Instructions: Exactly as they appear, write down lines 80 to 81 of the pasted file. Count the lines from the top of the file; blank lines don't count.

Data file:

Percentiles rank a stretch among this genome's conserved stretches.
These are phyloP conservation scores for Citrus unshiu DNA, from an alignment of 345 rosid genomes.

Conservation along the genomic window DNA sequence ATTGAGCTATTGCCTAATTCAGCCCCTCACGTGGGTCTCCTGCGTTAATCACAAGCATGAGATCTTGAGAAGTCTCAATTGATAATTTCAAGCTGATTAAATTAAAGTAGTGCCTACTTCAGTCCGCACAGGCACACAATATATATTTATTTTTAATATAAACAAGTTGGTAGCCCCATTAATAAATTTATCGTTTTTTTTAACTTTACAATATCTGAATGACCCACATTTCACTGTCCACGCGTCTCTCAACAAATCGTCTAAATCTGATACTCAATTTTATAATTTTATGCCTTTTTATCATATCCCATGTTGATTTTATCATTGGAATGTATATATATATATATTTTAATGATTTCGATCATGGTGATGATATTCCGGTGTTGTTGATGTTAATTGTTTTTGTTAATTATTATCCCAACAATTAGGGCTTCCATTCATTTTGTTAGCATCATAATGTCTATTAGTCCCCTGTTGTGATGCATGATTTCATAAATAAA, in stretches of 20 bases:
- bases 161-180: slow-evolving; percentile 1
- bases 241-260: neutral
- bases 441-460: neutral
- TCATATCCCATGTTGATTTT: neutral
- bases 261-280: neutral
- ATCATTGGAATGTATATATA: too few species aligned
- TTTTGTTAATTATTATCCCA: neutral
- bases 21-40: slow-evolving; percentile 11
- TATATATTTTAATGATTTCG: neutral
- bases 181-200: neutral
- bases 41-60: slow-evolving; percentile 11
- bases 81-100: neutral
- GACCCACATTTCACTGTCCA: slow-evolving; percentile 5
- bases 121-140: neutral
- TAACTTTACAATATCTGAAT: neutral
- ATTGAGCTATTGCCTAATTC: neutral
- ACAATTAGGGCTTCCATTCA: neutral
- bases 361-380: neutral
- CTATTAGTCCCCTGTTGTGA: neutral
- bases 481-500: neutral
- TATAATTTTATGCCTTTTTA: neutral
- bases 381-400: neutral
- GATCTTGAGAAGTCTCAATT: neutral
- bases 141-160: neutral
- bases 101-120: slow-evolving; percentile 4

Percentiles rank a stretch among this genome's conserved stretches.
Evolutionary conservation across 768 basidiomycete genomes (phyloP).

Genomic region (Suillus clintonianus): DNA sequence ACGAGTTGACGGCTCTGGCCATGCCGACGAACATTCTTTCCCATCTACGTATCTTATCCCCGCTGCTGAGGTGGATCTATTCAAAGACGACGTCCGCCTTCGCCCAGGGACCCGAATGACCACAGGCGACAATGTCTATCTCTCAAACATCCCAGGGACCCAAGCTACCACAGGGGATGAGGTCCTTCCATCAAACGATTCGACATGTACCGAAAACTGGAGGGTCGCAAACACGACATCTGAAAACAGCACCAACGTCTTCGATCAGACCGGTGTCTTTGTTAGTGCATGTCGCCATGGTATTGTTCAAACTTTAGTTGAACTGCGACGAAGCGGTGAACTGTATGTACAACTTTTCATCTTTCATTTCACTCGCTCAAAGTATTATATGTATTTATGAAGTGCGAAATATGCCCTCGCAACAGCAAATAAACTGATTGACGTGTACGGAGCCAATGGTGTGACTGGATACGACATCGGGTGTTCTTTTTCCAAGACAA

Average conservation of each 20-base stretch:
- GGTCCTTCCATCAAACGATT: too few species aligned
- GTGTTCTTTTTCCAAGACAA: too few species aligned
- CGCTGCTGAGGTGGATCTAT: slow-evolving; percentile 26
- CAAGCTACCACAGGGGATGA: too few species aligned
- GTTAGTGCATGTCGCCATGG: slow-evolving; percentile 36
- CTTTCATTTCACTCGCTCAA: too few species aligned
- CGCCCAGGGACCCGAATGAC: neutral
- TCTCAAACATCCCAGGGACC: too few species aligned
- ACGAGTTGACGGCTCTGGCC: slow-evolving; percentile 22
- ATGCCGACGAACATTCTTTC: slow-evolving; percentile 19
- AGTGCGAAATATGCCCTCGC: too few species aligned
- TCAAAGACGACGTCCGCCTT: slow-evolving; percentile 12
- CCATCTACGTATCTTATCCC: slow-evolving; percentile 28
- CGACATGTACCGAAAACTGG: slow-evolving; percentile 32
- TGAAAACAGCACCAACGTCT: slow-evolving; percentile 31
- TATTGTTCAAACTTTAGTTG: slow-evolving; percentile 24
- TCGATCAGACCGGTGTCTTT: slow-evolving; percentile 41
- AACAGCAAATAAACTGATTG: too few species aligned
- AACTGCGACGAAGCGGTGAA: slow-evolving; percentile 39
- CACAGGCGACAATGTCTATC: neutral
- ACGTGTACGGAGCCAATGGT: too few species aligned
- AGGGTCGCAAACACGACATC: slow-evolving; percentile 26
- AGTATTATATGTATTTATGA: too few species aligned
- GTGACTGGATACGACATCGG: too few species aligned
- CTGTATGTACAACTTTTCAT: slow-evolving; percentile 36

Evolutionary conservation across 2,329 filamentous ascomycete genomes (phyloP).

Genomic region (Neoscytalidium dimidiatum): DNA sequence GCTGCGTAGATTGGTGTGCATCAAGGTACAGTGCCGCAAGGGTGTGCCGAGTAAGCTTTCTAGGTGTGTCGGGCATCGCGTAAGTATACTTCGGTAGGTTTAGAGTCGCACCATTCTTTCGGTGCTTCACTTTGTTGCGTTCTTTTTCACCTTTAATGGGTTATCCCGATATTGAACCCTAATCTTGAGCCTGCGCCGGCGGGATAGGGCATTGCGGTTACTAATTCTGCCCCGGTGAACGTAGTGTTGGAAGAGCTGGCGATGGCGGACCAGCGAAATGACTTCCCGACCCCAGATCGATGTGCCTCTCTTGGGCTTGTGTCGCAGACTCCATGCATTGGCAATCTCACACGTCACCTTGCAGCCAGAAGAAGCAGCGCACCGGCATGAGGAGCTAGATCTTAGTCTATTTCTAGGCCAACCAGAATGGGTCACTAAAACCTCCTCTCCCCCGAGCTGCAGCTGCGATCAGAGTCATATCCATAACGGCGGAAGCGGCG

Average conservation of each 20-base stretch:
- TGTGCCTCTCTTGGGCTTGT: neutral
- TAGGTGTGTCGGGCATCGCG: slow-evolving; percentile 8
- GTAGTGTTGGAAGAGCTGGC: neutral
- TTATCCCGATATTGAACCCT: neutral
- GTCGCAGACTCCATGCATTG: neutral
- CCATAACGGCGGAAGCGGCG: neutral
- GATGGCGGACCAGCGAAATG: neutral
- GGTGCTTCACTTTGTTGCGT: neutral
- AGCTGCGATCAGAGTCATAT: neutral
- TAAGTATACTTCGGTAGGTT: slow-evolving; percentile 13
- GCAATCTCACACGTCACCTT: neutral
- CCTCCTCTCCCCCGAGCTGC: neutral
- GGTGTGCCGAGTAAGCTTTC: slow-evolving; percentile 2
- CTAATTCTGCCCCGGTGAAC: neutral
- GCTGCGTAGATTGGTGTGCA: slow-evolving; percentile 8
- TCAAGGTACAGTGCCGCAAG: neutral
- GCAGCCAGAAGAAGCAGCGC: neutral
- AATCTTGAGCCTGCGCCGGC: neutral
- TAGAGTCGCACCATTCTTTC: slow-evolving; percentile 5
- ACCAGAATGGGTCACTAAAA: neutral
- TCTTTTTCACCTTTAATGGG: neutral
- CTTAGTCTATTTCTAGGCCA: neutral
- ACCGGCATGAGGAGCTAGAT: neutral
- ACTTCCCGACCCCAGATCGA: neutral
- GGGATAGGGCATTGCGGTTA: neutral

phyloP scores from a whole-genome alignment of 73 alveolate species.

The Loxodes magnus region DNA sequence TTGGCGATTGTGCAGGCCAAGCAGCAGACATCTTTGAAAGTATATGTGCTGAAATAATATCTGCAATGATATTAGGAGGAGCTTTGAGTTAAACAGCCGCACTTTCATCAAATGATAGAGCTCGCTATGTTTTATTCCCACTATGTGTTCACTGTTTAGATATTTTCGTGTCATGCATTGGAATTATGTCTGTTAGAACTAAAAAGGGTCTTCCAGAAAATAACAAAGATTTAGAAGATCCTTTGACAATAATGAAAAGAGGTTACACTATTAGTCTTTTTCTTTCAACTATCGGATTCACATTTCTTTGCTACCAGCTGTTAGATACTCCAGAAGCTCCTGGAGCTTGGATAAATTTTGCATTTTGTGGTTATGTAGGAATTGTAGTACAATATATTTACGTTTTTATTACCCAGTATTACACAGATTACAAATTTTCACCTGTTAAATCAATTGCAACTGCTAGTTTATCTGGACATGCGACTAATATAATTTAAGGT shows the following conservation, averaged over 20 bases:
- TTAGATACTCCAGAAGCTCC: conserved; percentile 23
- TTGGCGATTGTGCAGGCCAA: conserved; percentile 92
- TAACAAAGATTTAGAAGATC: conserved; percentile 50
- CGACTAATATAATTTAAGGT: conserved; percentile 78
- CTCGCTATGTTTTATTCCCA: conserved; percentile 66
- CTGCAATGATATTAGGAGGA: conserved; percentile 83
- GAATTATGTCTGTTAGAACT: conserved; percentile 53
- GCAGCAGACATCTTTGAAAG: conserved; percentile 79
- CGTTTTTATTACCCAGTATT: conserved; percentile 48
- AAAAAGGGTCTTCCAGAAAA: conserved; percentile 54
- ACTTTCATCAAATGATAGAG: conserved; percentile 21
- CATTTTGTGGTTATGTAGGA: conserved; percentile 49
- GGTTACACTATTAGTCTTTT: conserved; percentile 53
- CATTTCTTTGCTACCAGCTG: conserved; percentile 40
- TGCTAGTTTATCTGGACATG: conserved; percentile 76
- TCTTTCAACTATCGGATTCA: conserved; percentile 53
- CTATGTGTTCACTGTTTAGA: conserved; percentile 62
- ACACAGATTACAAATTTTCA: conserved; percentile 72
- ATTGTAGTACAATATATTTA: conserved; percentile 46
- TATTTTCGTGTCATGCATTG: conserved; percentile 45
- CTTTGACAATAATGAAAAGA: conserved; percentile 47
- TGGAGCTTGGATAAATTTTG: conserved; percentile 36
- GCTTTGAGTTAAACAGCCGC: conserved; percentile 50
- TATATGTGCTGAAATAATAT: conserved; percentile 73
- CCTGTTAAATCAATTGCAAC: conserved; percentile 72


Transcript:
- ACCAGAATGGGTCACTAAAA: neutral
- TCTTTTTCACCTTTAATGGG: neutral